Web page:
Has the rug been pulled out? (again)

orangeI am in a bit of a flare in my healing process. My nervous system got challenged beyond what it was ready for when I attempted Bikram yoga. No, not all yoga is alike, and Bikram, I discovered is the military boot camp style of yogas, oh my. That is another story, but take it as a cautionary tale. Even yoga, done inappropriately for your body’s needs can be more than you might want to do. That said, I was careful, didn’t feel I’d over-done it and left after only half an hour from a 90 minute class. I was not reckless. Sometimes even when we do our best to be careful we find that shit happens. So here I am in the middle of a learning curve feeling rather uncomfortable. I’m okay with it, this time, really. It’s interesting to watch. And I know that generally it’s getting better all the time.

Still, having found myself here, once again challenged in some big ways, I find that how I choose to go through the experience really changes the experience. I am very much doing as Pema suggests below.

When things fall apart and we’re on the verge of we know not what, the test for each of us is to stay on that brink and not concretize. The spiritual journey is not about heaven and finally getting to a place that’s really swell. In fact, that way of looking at things is what keeps us miserable. Thinking that we can find some lasting pleasure and avoid pain is what in Buddhism is called samsara, a hopeless cycle that goes round and round endlessly and causes us to suffer greatly.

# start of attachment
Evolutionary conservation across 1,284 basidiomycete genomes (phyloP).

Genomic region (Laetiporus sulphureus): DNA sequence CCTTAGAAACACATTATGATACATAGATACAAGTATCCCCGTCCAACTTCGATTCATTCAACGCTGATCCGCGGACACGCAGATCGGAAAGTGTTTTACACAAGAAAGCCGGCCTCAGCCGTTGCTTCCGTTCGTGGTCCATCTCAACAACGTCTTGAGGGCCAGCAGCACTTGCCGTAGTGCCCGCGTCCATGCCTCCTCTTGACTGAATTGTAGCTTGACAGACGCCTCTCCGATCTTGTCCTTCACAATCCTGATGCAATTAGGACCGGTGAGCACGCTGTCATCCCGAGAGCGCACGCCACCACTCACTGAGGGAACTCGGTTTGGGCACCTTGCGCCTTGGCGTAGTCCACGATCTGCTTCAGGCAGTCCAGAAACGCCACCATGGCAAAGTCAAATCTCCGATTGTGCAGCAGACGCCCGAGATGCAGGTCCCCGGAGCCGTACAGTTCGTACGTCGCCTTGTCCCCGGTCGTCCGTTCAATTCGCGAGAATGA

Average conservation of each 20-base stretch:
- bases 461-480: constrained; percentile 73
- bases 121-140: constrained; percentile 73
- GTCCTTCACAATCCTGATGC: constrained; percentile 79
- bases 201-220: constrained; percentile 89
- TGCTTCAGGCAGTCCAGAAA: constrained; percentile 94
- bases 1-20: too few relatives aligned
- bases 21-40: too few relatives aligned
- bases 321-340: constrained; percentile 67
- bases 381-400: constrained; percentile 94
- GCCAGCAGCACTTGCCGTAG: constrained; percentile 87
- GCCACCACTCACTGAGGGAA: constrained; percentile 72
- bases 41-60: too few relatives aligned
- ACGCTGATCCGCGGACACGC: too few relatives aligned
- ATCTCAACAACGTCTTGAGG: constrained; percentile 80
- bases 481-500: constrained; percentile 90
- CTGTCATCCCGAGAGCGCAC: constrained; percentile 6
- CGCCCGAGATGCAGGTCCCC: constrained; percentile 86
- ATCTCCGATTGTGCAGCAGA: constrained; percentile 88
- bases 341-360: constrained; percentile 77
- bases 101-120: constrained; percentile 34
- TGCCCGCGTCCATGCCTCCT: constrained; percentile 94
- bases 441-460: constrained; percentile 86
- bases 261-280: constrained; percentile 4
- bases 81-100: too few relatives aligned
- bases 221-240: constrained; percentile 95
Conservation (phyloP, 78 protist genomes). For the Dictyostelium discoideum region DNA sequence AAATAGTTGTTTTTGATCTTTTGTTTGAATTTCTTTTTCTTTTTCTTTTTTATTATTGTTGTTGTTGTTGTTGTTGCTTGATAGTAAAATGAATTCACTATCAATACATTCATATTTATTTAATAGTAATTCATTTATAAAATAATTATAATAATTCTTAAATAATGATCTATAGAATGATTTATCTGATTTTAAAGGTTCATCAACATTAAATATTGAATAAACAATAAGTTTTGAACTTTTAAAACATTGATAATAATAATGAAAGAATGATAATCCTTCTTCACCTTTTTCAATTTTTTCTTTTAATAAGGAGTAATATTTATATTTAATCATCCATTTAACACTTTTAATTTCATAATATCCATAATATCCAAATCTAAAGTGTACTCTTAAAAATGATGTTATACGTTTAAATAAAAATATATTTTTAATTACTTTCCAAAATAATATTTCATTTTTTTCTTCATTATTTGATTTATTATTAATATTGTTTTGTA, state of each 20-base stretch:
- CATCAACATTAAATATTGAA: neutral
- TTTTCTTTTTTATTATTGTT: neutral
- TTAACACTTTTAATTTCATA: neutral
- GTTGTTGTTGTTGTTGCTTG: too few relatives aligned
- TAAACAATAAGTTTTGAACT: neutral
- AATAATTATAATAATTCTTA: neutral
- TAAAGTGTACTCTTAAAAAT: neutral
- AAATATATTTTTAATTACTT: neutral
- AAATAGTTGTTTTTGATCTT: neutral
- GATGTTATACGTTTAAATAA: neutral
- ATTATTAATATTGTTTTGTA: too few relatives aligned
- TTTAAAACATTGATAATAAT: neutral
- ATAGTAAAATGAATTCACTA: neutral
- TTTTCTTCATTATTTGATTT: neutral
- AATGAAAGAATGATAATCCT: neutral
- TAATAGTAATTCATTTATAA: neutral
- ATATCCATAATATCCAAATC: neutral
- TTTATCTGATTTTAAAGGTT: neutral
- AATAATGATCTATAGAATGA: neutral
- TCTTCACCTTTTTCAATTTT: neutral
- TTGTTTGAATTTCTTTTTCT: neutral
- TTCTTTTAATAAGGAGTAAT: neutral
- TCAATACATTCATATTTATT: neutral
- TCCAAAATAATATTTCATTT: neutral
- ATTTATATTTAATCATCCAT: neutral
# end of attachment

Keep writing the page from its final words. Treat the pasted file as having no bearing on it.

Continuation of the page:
The very first noble truth of the Buddha points out that suffering is inevitable for human beings as long as we believe that things last—that they don’t disintegrate, that they can be counted on to satisfy our hunger for security. From this point of view, the only time we ever know what’s really going on is when the rug’s been pulled out and we can’t find anywhere to land. We use these situations either to wake ourselves up or to put ourselves to sleep. Right now—in the very instant of groundlessness—is the seed of taking care of those who need our care and of discovering our goodness. — Pema Chodron, from Buddha’s Daughters

More Pema Chodron on Beyond Meds


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